With that in mind, I’ve enrolled my latest novel, Playing Charlie Cool, in a review program sponsored by The Choosy Bookworm. If you haven’t checked out this website or signed up for his book recommendations, it’s well worth your time. Jay, head Bookworm, is really supportive of authors and has been doing a great job to build up his site. And if you hop over to his website, you can get a free e-copy of the book in exchange for your honest review. Why not also peruse the other books you can read and review, too?

[Note: While Playing Charlie Cool is listed under “Romance,” it’s not a romance novel. And while it’s technically the third book in the Trager Family Secrets series and the sequel to Don’t Tell Anyone, it can be read as a stand-alone story.]

Thank you for your time. What influences your decision to pick up a book? Just curious.

 

To Self-publish or Not: A Panel Discussion in Woodstock

Typewriter - Once upon a timeAre you interested in learning more about the publishing choices available to authors and aspiring authors these days? Sponsored by The Glaring Omissions, The Golden Notebook, and moderated by the fabulous Violet Snow, we’ll be having a panel discussion on Sunday, November 9 at 4:00 at the Christian Science Center, 85 Tinker Street in Woodstock. Continue reading

Flash-Fried Fiction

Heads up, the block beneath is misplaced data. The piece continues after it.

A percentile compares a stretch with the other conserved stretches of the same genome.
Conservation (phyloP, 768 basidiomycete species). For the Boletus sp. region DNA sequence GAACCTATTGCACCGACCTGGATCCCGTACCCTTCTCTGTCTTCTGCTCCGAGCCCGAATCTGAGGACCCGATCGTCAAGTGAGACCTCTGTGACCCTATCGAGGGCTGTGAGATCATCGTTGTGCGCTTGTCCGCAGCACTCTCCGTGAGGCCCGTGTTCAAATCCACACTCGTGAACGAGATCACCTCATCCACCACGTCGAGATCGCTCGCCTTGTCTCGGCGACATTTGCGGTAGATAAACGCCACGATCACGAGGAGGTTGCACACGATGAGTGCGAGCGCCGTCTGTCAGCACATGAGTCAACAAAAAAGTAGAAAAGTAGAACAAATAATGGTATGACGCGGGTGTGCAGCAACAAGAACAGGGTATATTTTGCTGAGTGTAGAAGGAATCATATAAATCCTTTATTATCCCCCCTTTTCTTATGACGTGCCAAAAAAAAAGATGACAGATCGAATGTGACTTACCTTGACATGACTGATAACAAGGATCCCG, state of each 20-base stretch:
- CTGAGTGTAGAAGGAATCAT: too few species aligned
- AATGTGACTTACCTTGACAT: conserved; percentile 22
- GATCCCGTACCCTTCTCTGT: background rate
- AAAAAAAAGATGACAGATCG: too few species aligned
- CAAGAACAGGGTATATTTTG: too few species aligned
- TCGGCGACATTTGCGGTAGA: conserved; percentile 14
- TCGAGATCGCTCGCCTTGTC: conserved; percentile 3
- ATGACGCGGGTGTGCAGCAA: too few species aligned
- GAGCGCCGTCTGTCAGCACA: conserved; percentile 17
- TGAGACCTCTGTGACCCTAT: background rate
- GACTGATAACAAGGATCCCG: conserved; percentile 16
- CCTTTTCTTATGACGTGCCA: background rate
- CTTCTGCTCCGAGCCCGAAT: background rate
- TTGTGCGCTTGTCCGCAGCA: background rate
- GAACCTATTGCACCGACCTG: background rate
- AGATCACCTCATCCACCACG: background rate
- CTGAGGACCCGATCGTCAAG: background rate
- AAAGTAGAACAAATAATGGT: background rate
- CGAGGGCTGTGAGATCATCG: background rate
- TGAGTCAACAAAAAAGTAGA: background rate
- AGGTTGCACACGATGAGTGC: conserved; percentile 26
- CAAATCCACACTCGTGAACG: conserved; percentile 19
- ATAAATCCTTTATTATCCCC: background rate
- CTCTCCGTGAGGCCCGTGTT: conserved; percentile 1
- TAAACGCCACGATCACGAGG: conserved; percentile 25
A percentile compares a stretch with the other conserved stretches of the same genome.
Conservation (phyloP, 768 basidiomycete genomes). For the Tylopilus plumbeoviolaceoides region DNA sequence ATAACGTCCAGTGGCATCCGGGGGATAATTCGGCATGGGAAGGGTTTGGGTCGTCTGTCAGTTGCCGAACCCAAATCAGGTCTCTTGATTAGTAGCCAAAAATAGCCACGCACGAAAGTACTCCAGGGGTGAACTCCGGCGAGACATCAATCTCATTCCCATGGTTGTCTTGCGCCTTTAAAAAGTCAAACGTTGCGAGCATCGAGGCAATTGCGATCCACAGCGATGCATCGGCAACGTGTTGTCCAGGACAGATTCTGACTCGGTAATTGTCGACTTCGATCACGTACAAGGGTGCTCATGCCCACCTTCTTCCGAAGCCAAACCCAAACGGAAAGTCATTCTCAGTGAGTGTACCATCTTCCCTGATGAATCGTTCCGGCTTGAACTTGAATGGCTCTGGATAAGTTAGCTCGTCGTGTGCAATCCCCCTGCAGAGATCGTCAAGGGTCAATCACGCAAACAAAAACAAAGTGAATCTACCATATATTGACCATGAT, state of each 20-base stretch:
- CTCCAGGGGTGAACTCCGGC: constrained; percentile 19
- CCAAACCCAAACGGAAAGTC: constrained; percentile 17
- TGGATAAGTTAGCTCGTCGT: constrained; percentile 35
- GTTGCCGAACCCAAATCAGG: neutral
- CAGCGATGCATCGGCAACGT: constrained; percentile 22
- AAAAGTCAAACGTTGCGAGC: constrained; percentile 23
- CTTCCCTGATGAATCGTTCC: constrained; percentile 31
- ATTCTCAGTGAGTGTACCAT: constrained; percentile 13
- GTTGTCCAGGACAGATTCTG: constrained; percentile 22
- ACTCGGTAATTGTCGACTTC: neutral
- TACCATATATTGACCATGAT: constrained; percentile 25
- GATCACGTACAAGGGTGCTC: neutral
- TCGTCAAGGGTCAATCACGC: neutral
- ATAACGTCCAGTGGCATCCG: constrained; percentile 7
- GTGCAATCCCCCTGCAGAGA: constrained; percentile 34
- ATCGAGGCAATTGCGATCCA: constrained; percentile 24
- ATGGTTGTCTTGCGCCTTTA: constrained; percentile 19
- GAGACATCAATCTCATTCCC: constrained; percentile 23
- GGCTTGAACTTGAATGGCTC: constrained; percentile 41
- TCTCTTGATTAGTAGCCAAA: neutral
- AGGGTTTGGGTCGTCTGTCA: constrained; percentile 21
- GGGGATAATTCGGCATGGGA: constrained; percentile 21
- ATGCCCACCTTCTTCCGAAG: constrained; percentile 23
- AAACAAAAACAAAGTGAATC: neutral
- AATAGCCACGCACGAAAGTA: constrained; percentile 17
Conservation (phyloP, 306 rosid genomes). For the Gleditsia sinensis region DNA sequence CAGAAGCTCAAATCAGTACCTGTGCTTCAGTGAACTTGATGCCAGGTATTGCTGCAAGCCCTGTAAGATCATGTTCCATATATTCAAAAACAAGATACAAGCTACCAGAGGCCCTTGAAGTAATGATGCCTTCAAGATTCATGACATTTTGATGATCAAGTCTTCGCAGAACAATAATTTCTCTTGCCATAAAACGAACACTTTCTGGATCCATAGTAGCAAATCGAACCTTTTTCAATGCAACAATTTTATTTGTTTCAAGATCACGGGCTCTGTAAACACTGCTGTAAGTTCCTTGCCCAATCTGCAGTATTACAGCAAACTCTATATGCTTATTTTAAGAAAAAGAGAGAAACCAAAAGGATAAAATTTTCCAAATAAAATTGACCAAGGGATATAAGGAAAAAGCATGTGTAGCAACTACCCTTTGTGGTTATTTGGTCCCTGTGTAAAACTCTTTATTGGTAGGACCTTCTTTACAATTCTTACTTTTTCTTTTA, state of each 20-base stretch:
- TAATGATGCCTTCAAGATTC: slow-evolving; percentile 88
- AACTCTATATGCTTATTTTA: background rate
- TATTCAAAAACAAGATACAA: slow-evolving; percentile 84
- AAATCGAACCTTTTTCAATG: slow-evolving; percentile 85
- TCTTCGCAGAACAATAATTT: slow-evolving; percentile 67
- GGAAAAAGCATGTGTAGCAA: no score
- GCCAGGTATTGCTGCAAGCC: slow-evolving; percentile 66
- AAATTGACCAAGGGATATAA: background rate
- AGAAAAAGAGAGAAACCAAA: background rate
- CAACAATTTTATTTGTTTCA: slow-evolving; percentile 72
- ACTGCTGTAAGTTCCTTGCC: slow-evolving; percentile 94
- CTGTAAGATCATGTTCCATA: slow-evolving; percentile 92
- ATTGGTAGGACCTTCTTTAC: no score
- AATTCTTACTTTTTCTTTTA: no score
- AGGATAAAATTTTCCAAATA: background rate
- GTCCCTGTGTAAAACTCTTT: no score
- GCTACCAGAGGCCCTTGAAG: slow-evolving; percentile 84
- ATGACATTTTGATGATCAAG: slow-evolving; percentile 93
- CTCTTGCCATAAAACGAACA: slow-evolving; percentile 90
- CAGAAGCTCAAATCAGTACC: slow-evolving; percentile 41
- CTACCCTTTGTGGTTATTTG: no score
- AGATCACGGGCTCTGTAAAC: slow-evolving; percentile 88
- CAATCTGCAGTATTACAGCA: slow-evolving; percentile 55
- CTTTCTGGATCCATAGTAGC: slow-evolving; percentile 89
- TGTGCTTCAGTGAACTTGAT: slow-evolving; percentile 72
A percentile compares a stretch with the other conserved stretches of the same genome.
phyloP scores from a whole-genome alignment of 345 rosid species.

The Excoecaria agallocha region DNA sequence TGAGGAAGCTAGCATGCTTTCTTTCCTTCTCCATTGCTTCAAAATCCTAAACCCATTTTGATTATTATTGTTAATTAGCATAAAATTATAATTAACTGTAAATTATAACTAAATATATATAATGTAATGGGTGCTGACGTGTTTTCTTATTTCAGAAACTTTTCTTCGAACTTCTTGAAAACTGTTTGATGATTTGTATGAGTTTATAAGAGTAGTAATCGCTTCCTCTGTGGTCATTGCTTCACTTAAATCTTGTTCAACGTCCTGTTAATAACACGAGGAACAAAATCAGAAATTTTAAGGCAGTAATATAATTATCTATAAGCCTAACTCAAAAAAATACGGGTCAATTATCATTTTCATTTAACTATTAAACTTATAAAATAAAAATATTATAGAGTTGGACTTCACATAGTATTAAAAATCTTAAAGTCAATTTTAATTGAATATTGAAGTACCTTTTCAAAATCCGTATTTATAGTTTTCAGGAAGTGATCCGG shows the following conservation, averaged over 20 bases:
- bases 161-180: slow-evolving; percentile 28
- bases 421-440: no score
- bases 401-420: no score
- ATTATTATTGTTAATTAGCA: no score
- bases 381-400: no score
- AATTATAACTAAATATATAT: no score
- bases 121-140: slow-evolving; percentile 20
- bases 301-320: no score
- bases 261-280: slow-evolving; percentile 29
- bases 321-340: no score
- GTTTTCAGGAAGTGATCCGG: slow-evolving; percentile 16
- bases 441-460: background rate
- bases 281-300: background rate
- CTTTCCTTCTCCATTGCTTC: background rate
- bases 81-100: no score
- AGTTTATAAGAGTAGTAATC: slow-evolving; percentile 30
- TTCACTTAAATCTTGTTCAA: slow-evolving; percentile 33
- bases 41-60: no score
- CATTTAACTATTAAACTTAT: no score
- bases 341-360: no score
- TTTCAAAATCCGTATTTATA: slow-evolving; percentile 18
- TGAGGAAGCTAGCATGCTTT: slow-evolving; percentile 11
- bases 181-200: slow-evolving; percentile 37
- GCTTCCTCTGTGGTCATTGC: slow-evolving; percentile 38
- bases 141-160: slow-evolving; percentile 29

IMG_2749LeavesWe didn’t didn’t completely break JD Mader’s blog this week, but we did succeed at bending it at an uncomfortable angle. Maybe next time. Here are four of my entries. It’s good to stretch a little. Even if the end result doesn’t turn out the way you intended. As usual, only lightly edited for your protection.

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The prime directive cannot be disobeyed. I must not interfere. Even though the tiny creature feeds golden thread with pinprick feet toward the twitching whiskers and tail, it is not in my purview to stop it. I can distract for only so long with ear scratches and gentle murmurs, but the instinct must be honored, the shiny object glittering in the sun as it spins toward oblivion must be hunted. Physics does its work; gravity and tensile strength meet the swipe of a claw, shredding hours of labor. Pinprick feet scurry away; the work must be recreated, the silk spooled out, the dance begun again. Continue reading

Playing Charlie Cool: Sneak Peek